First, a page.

Britain’s biggest health food chain says sales of rosemary have almost tripled during exams season after researchers claimed that the smell of the herb could improve memory.
A study released earlier this month found that pupils who worked in a room with the aroma of rosemary oil boosted their results in memory tests by between five and seven percent.
Now Holland & Barrett says students and their parents have been rushing to stock up on rosemary products in the hope of giving them an edge in tests, with GCSE, A Level and university exams all underway.
According to the retailer, sales of the essential oil have soared by 270% week on week since the study was released, and are up 187% compared to the same time last year.
A spokesperson for Holland & Barrett said: “Following the Northumbria University research pointing to a positive link between rosemary and memory in students, we saw a sharp rise in customer demand for our 100% pure Miaroma Rosemary Essential Oil, with sales increasing by almost 300 per cent on the previous week.
“As exam season continues, we have increased provision in store to meet demand, and our trained associates are on hand as always to answer any questions customers may have about the benefits of aromatherapy and essential oils.”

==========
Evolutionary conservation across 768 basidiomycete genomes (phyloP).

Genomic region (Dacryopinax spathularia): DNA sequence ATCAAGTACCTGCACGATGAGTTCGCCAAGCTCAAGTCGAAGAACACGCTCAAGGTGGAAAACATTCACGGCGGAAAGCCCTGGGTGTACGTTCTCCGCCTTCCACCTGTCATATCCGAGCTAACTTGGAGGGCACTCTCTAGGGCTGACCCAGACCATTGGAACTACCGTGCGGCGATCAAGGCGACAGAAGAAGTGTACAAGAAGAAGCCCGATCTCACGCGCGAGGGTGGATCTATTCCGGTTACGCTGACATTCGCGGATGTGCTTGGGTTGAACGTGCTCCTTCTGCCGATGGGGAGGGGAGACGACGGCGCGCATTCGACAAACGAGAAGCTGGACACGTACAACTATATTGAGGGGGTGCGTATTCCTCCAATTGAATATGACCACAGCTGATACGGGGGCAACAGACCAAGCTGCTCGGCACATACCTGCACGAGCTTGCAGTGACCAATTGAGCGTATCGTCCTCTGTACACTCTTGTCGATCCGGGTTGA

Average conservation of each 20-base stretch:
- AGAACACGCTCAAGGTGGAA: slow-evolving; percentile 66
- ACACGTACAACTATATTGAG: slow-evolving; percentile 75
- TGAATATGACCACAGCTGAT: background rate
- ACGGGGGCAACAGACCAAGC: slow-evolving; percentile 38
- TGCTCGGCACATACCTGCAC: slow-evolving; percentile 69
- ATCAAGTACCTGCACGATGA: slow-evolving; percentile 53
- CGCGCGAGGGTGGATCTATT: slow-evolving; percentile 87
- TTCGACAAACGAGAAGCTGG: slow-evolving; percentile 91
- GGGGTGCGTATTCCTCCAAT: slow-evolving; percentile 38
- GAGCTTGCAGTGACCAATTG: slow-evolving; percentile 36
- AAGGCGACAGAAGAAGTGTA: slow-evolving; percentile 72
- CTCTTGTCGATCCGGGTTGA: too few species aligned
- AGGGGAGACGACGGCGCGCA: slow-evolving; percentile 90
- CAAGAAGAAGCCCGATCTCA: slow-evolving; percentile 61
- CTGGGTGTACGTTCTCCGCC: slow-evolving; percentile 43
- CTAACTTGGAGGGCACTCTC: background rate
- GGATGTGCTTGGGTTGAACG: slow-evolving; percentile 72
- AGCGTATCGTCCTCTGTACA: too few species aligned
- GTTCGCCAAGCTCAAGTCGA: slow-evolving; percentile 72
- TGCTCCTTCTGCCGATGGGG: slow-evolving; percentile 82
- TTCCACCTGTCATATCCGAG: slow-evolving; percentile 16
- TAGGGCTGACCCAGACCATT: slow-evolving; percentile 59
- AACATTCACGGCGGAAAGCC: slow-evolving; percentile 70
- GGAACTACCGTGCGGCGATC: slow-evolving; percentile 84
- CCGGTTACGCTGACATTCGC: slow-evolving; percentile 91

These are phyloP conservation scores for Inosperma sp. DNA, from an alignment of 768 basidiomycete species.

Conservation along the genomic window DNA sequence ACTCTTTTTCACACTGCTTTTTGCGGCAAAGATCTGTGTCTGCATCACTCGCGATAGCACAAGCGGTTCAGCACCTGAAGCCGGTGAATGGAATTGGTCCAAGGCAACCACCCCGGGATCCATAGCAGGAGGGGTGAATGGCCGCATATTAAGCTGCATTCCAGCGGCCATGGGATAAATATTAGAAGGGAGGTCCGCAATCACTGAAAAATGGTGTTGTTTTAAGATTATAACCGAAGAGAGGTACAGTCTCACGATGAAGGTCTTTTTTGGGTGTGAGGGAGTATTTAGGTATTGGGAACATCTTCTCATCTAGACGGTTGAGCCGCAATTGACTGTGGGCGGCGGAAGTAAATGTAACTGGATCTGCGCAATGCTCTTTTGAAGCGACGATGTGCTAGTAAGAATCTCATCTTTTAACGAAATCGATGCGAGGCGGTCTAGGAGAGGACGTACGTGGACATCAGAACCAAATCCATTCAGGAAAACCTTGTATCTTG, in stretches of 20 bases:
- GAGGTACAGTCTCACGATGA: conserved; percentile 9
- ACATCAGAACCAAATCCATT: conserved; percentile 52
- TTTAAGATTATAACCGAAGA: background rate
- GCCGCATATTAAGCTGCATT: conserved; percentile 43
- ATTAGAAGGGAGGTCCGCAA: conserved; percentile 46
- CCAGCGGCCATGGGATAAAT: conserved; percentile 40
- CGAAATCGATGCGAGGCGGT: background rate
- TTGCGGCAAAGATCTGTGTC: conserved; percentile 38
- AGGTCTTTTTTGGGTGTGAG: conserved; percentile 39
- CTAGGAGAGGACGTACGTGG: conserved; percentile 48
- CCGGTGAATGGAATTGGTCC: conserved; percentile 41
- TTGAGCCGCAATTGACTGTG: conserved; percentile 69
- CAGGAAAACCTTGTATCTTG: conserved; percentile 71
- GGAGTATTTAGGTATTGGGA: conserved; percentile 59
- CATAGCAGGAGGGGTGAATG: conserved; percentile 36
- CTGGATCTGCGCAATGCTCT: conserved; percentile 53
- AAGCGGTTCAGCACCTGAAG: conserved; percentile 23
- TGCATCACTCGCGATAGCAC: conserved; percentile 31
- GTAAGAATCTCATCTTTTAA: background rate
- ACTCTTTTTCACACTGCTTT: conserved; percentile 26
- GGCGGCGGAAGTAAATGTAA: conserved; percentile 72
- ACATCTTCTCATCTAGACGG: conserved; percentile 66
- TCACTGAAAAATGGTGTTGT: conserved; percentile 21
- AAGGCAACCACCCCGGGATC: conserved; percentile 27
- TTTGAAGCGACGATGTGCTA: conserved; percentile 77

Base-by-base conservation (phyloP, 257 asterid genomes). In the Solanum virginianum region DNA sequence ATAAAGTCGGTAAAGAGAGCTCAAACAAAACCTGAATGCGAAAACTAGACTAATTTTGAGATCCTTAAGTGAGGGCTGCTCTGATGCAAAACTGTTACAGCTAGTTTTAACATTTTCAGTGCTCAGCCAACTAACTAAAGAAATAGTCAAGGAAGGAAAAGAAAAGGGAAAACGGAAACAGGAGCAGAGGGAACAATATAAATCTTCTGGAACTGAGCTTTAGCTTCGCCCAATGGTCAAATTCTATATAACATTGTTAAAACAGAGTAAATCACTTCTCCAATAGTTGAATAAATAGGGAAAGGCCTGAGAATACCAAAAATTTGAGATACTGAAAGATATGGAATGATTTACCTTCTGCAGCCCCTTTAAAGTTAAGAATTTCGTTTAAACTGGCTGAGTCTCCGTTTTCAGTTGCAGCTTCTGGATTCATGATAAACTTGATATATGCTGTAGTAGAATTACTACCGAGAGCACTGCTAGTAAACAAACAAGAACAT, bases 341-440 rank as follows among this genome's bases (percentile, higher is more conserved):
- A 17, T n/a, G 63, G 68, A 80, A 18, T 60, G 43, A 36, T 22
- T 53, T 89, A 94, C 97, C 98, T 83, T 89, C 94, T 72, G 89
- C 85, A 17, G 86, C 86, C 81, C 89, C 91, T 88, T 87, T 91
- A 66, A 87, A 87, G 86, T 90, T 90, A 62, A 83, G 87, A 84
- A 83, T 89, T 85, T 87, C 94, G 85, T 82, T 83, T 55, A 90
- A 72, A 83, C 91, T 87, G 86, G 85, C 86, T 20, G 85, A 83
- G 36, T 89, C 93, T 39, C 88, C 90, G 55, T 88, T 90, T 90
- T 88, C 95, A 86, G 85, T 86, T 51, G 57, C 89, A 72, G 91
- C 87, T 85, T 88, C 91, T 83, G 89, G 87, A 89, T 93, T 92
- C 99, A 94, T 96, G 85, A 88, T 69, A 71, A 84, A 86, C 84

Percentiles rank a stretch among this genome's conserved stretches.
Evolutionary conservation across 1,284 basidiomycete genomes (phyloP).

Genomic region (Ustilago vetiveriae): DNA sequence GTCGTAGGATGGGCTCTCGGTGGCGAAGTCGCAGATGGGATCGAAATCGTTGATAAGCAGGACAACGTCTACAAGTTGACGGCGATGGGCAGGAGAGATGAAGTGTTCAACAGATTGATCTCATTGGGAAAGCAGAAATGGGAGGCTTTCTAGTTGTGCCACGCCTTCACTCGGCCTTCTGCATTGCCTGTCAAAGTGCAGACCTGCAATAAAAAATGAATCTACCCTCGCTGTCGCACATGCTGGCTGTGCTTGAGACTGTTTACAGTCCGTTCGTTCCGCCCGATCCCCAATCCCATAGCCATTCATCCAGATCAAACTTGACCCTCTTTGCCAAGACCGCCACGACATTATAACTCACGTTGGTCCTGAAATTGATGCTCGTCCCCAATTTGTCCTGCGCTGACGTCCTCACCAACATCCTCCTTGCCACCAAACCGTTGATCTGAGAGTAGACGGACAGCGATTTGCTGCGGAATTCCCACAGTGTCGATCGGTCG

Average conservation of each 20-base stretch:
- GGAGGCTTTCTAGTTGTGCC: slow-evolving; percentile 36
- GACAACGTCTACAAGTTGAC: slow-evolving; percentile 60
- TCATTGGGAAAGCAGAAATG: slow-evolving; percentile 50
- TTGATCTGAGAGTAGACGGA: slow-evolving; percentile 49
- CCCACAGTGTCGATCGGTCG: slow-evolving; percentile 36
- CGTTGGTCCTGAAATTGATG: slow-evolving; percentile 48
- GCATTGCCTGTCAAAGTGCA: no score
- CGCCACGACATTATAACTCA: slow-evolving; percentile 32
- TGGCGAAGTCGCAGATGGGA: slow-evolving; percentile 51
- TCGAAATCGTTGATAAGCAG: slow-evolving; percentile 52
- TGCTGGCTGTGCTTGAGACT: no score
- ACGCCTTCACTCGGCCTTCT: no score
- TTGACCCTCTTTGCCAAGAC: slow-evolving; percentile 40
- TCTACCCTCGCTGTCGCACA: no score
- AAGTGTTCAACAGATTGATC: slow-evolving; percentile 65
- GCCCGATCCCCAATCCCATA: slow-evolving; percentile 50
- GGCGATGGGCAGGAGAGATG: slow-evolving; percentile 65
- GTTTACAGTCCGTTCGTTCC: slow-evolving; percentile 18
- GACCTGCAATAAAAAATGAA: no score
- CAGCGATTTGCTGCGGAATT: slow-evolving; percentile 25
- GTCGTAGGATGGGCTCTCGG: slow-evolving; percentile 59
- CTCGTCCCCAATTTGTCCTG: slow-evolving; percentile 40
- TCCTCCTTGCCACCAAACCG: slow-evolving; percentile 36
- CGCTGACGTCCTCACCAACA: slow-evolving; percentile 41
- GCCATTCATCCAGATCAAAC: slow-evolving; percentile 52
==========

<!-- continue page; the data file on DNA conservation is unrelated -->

The Northumbria University study saw 40 children aged 10 and 11 perform mental tasks in two rooms - one that smelled of rosemary and one with no aroma.
Children in the rosemary-scented room outperformed their peers, with their ability to recall words seeing the biggest improvement.
Author of the study Mark Moss told ITV News at the time: “It could be that aromas affect electrical activity in the brain or that pharmacologically active compounds can be absorbed when adults are exposed.
“We do know that poor working memory is related to poor academic performance and these findings offer a possible cost-effective and simple intervention to improve academic performance in children.”
However, he added that the levels of impact varied and some people saw no improvement in their memory.